ULI’s Spring Meeting in Seattle was one of the best Spring Meetings I have attended, with a record-breaking turnout (4,000-plus members and guests) and far-better-than-expected registration and sponsorship revenues. In addition to the meeting’s outstanding financial outcome, the speaker lineup was extraordinary, including former Vice President Joe Biden, Alaska Airlines chief executive officer Bradley Tilden, and The Boys in the Boat author Daniel James Brown, whose inspirational messages individuals and as an organization to new levels of excellence.
The meeting delivered more than a few memorable experiences, such as the Urban Development and Mixed-Use Council’s private sit-down with Starbucks executive chairman Howard Schultz at the company’s flagship store; the Public Development and Infrastructure Council’s journey 50 feet (15 m) underground to see Bertha, the tunnel-boring machine that is digging a new transportation route to make Seattle’s waterfront more accessible; concurrent real estate sessions held off site to allow attendees more opportunities to experience the city; a demonstration by meeting sponsor Microsoft of its HoloLens, a “mixed reality” headset that allows wearers to experience different configurations for spaces; and a mobile tour of Seattle’s waterfront developments conducted entirely by kayak.
The ongoing effort by ULI leadership to strengthen member engagement and impact was highlighted at the Spring Meeting, particularly through the introduction of new member-facing technology. We launched the Navigator—available at navigator.uli.org—which is a user-friendly tool to help members discover the many ways to get involved with ULI. I encourage you to try out the Navigator; career, your location, and other factors. After you have made a selection, ULI staff will contact you to discuss the opportunity. Two hundred opportunities are currently available in the Navigator, and we will keep adding to the list.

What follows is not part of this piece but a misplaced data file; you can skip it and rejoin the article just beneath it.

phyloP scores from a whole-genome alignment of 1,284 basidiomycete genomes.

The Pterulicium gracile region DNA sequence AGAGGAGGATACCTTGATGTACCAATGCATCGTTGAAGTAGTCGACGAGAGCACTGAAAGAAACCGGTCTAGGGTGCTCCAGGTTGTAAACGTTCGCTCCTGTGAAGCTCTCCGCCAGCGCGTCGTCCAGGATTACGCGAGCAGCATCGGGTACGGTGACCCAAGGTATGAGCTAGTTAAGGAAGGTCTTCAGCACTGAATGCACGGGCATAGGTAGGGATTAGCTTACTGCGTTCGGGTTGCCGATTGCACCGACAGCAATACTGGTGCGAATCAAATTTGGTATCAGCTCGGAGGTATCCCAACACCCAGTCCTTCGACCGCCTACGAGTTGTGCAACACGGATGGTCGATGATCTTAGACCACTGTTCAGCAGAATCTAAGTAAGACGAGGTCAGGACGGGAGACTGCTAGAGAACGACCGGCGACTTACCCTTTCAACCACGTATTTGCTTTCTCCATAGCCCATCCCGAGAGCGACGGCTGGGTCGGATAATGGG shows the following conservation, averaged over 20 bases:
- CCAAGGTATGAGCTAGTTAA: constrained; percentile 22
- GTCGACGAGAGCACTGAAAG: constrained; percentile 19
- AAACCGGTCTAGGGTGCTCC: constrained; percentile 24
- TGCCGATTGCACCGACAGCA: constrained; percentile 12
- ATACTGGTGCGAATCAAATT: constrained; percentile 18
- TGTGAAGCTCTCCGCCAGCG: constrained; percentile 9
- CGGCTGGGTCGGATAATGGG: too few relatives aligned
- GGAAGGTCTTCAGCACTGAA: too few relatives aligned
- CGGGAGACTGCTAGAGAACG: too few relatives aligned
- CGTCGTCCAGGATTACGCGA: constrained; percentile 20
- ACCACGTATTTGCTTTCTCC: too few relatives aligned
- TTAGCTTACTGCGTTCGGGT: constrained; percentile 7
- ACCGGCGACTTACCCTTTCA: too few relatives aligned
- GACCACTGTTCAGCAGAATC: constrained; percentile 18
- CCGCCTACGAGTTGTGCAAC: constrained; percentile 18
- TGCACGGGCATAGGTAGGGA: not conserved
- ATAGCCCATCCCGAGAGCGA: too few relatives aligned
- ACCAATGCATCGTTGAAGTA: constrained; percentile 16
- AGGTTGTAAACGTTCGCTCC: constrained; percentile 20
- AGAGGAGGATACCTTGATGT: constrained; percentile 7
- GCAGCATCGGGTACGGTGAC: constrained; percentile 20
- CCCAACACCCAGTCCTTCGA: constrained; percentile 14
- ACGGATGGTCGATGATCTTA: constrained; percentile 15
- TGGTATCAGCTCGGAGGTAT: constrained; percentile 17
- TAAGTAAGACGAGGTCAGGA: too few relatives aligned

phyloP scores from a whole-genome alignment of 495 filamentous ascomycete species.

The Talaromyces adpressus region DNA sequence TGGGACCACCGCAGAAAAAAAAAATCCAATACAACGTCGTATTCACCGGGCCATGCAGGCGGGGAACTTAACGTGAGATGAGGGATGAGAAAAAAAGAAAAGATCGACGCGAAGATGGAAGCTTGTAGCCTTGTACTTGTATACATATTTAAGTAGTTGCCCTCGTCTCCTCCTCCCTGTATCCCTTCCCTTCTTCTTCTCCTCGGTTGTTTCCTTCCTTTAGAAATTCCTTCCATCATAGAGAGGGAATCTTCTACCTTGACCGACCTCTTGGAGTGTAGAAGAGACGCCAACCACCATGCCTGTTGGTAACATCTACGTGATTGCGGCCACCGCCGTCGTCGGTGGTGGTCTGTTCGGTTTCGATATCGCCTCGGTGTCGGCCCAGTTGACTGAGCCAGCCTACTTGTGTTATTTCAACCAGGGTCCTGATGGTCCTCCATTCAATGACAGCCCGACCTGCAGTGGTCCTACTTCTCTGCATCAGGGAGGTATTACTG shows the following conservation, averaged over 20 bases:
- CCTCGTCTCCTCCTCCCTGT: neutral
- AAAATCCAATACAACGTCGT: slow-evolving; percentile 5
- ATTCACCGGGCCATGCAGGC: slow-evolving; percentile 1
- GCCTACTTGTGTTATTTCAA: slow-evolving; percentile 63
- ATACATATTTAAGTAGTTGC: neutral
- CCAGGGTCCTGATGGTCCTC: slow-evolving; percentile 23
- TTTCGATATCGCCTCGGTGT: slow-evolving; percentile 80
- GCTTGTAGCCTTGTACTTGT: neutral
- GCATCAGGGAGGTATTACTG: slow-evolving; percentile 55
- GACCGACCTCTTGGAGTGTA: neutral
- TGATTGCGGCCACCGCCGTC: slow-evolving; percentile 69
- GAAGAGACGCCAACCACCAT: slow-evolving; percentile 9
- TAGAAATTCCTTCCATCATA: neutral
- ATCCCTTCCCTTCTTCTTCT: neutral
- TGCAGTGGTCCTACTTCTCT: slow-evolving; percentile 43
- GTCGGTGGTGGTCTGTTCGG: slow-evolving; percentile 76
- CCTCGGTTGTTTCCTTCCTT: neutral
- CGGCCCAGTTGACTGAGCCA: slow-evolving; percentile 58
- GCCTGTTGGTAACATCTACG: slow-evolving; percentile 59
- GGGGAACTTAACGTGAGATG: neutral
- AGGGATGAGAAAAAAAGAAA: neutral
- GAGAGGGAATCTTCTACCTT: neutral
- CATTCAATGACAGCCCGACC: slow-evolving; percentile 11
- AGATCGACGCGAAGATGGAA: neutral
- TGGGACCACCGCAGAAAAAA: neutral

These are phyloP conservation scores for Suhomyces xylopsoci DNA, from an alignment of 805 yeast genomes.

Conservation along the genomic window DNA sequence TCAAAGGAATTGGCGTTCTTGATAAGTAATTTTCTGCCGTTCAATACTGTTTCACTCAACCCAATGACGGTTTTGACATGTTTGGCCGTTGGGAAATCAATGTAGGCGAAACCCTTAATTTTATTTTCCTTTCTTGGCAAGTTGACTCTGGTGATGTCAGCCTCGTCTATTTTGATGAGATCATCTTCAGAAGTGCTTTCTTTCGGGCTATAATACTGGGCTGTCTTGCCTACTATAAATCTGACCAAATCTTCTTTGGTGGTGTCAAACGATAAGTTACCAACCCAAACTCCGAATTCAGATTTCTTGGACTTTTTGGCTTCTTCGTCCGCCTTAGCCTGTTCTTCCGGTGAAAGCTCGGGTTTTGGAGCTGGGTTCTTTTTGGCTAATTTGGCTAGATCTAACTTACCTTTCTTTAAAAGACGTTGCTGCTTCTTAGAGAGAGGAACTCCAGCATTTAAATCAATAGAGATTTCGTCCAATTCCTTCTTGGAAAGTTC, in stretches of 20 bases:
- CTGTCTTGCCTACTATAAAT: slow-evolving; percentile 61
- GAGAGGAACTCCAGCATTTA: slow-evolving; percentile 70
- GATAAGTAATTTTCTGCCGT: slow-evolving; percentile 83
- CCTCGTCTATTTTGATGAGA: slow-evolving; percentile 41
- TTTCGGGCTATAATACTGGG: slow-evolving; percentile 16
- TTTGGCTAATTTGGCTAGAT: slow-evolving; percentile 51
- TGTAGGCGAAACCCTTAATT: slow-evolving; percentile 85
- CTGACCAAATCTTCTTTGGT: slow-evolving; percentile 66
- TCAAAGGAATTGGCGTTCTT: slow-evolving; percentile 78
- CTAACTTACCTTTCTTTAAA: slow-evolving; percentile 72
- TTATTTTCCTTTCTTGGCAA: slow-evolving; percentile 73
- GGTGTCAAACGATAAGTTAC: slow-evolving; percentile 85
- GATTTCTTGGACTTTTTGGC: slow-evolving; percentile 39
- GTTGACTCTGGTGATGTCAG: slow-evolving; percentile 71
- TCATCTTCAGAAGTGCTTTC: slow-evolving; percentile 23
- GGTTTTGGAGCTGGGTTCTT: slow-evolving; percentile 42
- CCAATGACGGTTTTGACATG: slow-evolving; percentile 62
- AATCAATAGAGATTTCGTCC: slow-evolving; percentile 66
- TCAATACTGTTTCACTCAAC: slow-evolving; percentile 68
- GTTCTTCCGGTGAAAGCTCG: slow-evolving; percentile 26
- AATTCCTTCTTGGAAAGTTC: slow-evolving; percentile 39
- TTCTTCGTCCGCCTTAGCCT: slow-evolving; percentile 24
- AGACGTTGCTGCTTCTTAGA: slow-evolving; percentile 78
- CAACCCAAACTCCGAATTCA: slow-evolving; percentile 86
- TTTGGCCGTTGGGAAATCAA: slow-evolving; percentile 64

We also introduced a new ULI website featuring a global home page that leads to separate pages for each of the three regions—the Americas, Europe, and Asia Pacific. Over the next year, we plan to add a members-only online community that will allow you to connect with peers, form shared-interest groups, and get or give advice. We also are going to revamp the content and make the entire website more intuitive and easily searchable. Ultimately, it will be customized to reflect your unique interests so that what you care about shows up first. Check out the new look at uli.org—you will be pleasantly surprised.
Another offering announced at the meeting is our Key Leaders program, a new initiative for ULI’s most senior leaders. Through this program, we will be seeking out and offering leadership, mentoring, and other volunteer opportunities to ULI Foundation governors and trustees—the latter term meaning everyone who has ever served as a trustee. We have eliminated the word “former” as a description for trustees whose terms have ended. Trustees will serve on a permanent basis, initially serving an executive term as “governing trustees” before continuing to provide their expertise as part of a wider pool. The Key Leaders program will align the passion, interests, and expertise of these highly committed members with volunteer opportunities that will make the greatest impact.
What we debuted at the Spring Meeting—new ways to experience the meeting and new member-engagement opportunities— are part of our overall effort to make ULI more transparent and encourage greater involvement by members at all stages of their ULI journey. In the months ahead, you will be hearing more about efforts to open up and improve connections among all the member networks, including the product councils and district councils, as well as a plan to broaden the Advisory Services program to offer more panelist opportunities to more members and to serve more markets.
All of this is raising the bar for ULI. I believe ULI is as strong and relevant and has as much impact as ever, but I am equally certain that we can do more. Our goal is to raise our sights to a more distant horizon and to clarify a five-year vision for the Institute that includes performance metrics and continuous measurement of our impact. But to get where we need to go, we need your help. ULI’s best ideas have always come from you. This is your Institute, and we will be relying on your guidance to turn the ULI vision into reality. Send us your thoughts at firstname.lastname@example.org.